In the 1970s, certain writers achieved prominence, especially at DC Comics. One was Jack Kirby, newly writing tales as well as illustrating; though his comics were a failure commercially, his writing, though more uneven than Lee’s, achieved poetic heights far greater than Lee, a demonstration that says more about Lee as a writer than it does about Kirby as a writer, for all of Kirby’s boldness as a writer (just as he was bold with his dynamic figures of radically foreshortened limbs). Marvel wasn’t entirely immune: there, Steve Gerber came into prominence as the innovative writer of titles like Howard the Duck.
The 1970s also saw “social relevancy” in comics, particularly in two stories dealing with drugs, however simplistically, one at Marvel Comics with Spider-Man and the other at DC Comics in Green Lantern, written by Dennis (or Denny) O’Neil and illustrated by Neal Adams. O’Neil also wrote, often with Adams illustrating, Batman stories that returned the character to more realistic tales of detection and death, as well as Superman stories that eradicated Kryptonite (which had only existed as a convenient plot device to give a nearly all-powerful character a weakness and thus make him more write-able), removed much of Superman’s powers, and made him a TV reporter instead of a newspaper reporter (thus updating him for the times as well as making his frequent on-the-job transitions into Superman more difficult). The phenomenon of social relevancy in 1970s American comic books, often studied, has typically not been tied to the cult of the writer, but social relevancy as a phenomenon was nothing but an attempt, never embraced but by a few titles, to drag comic book narrative, bound since Lee to camp, into the real world, complete with problems, and to address them more seriously than the infrequent instances in which hippies had derisively appeared in 1960s comics (as when Jimmy Olsen was temporarily transformed into a hippy and denounced Superman).
The late 1970s and early 1980s saw the first burgeoning of the cult of the artist, which had its roots in Kirby just as the cult of the writer had its roots, however primitive, in Lee. Not only had Kirby’s coming to DC been proclaimed in advertising — blurbs read “KIRBY IS HERE!” — but Neil Adams and other artists began taking on higher profiles as well. Adams in particular has been ignored in the history of this period, largely due to his opposition to the two large American comic book publishing houses, particularly Marvel Comics — an opposition which has seen his work occasionally reprinted, though rarely promoted in industry lore and letters columns, largely the source of comic book information until relatively recently. Adams, whose art had innovatively featured panels of bizarre shape and layouts that began to mirror their contents, left the mainstream publishers and campaigned for Marvel Comics to return the original art of Jack Kirby, which was his due under law despite that Marvel owned the copyright on it. Marvel resisted, finally doing so only in part and only after certain waivers had been signed. This, perhaps more than Adams’s innovations, fame, or voluntary departure, may be seen as an important step in the cult of the artist, in as much as Adams and others directly campaigned for the rights of their prime of the comic book artist.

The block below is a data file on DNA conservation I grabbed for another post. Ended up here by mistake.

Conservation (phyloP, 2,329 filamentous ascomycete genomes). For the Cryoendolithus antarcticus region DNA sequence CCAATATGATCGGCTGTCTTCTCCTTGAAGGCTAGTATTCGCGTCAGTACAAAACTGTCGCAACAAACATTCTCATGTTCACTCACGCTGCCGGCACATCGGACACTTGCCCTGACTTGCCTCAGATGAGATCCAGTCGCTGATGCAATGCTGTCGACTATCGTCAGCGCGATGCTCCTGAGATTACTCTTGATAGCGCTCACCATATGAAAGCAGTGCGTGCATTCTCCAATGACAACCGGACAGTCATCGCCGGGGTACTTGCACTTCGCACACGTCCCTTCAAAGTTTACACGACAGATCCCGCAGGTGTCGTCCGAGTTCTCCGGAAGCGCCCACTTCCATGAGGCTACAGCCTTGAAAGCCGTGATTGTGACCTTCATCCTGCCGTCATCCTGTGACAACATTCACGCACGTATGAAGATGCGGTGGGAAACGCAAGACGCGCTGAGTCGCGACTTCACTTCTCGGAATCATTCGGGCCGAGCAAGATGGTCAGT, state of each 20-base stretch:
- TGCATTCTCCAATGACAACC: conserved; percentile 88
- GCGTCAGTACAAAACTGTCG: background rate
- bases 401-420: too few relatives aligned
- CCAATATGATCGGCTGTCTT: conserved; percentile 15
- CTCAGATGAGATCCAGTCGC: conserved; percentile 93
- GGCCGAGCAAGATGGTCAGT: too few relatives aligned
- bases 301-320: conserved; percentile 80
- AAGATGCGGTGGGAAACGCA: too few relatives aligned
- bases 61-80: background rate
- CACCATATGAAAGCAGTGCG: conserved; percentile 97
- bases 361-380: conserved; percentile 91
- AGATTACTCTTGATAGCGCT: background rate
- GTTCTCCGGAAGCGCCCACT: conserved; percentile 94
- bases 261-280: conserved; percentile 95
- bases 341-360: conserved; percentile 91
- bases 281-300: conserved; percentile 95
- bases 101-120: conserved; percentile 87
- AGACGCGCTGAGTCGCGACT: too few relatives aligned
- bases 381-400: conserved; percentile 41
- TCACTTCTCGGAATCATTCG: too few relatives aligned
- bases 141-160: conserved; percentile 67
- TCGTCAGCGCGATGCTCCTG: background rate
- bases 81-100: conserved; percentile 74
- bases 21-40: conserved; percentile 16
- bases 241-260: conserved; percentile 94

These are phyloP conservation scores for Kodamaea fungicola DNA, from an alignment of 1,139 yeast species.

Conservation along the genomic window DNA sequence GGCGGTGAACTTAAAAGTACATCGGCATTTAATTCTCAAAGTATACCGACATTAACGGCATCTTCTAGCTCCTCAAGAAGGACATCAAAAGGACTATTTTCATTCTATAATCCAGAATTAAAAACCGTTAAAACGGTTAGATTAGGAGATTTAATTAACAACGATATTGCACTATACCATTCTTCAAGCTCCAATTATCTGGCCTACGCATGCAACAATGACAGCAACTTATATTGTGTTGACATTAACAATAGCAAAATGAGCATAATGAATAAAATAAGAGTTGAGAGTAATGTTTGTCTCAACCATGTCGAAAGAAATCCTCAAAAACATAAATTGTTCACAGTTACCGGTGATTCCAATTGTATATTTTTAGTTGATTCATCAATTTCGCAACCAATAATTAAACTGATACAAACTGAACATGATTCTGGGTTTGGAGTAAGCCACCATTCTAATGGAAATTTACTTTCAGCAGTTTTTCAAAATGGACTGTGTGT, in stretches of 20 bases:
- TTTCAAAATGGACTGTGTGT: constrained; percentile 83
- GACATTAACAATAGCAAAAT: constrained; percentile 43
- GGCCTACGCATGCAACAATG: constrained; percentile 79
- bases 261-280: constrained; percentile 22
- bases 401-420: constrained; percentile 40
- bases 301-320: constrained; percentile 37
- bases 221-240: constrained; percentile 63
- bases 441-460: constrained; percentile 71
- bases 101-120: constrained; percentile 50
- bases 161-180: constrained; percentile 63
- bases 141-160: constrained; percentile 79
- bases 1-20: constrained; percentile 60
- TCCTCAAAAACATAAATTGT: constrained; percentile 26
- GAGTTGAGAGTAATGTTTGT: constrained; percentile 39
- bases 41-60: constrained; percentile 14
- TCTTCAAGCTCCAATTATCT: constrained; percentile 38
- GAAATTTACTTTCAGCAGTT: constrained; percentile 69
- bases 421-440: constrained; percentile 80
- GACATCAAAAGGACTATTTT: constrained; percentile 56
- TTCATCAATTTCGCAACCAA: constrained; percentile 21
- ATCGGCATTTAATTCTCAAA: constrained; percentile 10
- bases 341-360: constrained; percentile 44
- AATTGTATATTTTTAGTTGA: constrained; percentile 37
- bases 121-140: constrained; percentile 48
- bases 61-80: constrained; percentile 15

The real dawning of the cult of the writer came in the mid-1980s with the rise to prominence of Alan Moore. Moore, who had been working in England on stories serialized in small installments, came to American attention on Swamp Thing, where his sophisticated writing not only saved a title on the verge of cancellation but lifted it into critical and commercial prominence, leading to DC Comics’ decision to remove the seal of the Comics Code Authority, the censoring body for comic books established in the 1950s, and to add the disclaimer / advertisement “Sophisticated Suspense” to the book’s cover — a watershed moment in the history of American comic book writing. Moore went on not only to occasional stories featuring DC super-heroes, most prominently Superman (including the so-called “Last Superman Story” and a story in an annual that featured a dystopian Krypton as well as the implication that Robin lusted after Wonder Woman) and Batman (in Batman: The Killing Joke), but also to Watchmen, a 12-issue “maxi-series” (or long mini-series, or simply a finite series) in which every issue featured 32 pages of artistic content, a subtle and unique design for the covers, and a story of astounding depth, both structurally and in terms of meaning. Illustrated by Dave Gibbons, Watchmen achieved international critical attention and success, suddenly elevating the comic book writer, in particular, to a new level of sophistication and celebrity.